There are some men in this world who are born to do our unpleasant jobs for us. Your father’s one of them. – Miss Maudie, speaking about Atticus Finch, in Harper Lee's To Kill a Mockingbird
After four decades of practicing, I still often think of Atticus Finch in Harper Lee’s To Kill a Mockingbird. He is, I suspect (and hope), what we as attorneys aspire to be: defender of the defenseless, courageous in the face of scorn, undaunted in the face of a lost cause.
Recent discussions about finding ways for young attorneys to get into court, including debates about apprenticeships and law student appearances in court, remind me that the practice of law can be a great calling. But even after many years of practice, we all seem to ask, what makes it that great calling? Why did we choose this often “unpleasant” job?
Unlike in the days of Atticus Finch, there now seems to be a nearly limitless number of ways to practice law: big firms, small firms, small town practice, big city practice, public interest law firms, government, private business – the list is endless.
Looking back, it seems my own practice covered almost all of that list, and I suspect many others of my generation can look back after four decades and say the same. From that perspective, it is an interesting task to think about what really set practicing law apart. What, in retrospect, was meaningful?
James Troupis, Northwestern 1978, served on the Dane County Circuit Court in 2015-16, and is currently principal at Troupis Law Office in Cross Plains, where he advises corporations and individuals on complex financial, litigation, and public policy matters.
Of course, paying clients are spectacular and that work is rewarding in far more than just the dollars. The suggestion of law school that we separate our private feelings from our client’s cause now seems like professorial mythology. We lose sleep over the years precisely because we do care about those we represent.
Still, we often forget, in the necessity of the moment, that nonpaying clients too can be rewarding in ways unrelated to the dollar paid, and their causes may equally become our passion.
Volunteering as a lawyer in the courtroom has been a staple of practice in Wisconsin for as long as there have been courtrooms. It provides an opportunity not simply to meet some present-day “pro bono commitment,” but is an extraordinary chance to be that lawyer we aspired to the day before we entered law school.
I remember coming to Wisconsin in 1987, and having the chutzpah to call Federal District Court Judge Barbara Crabb out of the blue to ask if she or Judge John Shabaz had any cases that needed a volunteer lawyer. They obliged, as did other courts, and our firm actively used those cases as a crucible for young attorneys.
When younger associates would ask if those cases counted toward “billable hours,” we pointedly said, “Absolutely not.” An attorney’s commitment to help others was an obligation we undertook as professionals, not a substitute for paying the bills.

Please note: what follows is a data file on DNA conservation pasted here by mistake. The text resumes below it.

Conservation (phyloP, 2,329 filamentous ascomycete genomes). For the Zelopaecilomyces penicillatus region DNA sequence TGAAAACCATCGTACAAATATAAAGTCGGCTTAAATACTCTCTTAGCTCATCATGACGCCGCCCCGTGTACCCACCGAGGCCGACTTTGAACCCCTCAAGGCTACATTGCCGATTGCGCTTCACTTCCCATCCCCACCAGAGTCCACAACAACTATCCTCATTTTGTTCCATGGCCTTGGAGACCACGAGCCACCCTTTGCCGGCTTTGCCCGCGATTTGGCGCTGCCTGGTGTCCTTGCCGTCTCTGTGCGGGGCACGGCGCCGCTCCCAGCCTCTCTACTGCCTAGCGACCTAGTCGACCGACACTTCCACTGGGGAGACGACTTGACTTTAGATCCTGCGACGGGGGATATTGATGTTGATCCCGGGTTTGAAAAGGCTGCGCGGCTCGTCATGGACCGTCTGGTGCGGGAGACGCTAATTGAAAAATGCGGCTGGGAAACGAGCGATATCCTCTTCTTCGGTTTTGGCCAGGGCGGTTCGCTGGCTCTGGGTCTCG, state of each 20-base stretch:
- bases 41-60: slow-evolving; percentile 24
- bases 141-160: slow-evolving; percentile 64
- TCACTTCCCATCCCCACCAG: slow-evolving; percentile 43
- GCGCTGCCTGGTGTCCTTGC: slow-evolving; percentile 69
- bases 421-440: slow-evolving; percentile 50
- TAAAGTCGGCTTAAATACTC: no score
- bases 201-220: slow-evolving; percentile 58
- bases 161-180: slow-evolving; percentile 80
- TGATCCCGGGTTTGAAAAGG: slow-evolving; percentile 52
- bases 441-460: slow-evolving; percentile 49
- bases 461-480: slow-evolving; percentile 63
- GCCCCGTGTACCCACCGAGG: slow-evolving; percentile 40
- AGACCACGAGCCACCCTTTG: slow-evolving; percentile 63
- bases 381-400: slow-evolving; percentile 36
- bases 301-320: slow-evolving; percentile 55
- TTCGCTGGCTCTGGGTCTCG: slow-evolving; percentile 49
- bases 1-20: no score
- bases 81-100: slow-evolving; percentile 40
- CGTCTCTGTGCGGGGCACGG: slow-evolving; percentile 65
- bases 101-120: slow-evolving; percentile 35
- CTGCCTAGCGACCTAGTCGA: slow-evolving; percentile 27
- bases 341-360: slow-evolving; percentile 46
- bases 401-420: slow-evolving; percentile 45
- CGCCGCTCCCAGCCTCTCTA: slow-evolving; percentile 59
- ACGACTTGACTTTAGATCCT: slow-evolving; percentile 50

One just does not know where ‘volunteering’ may lead, except that it will lead to interesting and boring, challenging and mundane, life-affirming and life-threatening representations. These days we tend to forget the benefits such choices will provide us as attorneys and focus, instead, on a pro bono ‘commitment’ or other rule-based result.
That is unfortunate, because the real benefits of such volunteer commitments are much deeper. Perhaps it is the opportunity for a young attorney to learn the skills of courtroom or perhaps it’s the pain of losing and lessons that will give you for a lifetime.
When I was with a very big law firm, I would tell young attorneys that they needed to take public defender criminal cases so they could know what it felt like to stand side-by-side with their client as the jury returned knowing the verdict might bring a long jail sentence – an end to someone’s freedom.
If you could do that, I would say, then you can learn true perspective.
Later, when you anxiously waited for a verdict in a case about money, or when you advised a client to settle or go to trial, such moments would be far less weighty, and you would be forever a better lawyer and better counselor.
These are the lessons one takes from volunteering.
There is a broad benefit to a Bar committed to volunteering as a matter of ethics, morality, and humility rather than one committed to activities as a result of a mandate or rule. By active volunteer representation, the public and fellow members of the Bar learn the true role of lawyers is often to do the “unpleasant job” on behalf of our system.
That commitment is both individually rewarding to the attorney and immeasurably rewarding to our civil society. As the Attorneys Oath we all took reminds us, “I will never reject, from any consideration personal to myself, the cause of the defenseless or oppressed …,” SCR 40.15. Or, as Atticus Finch reminded Scout (by way of Harper Lee):
... simply by the nature of the work, every lawyer gets at least one case in his lifetime that affects him personally. This one’s mine, I guess. You might hear some ugly talk about it at school, but do one thing for me if you will: you just hold your head high and keep those fists down.
This article was originally published on the State Bar of Wisconsin’s Litigation Section Blog. Visit the State Bar sections or the Litigation Section webpages to learn more about the benefits of section membership.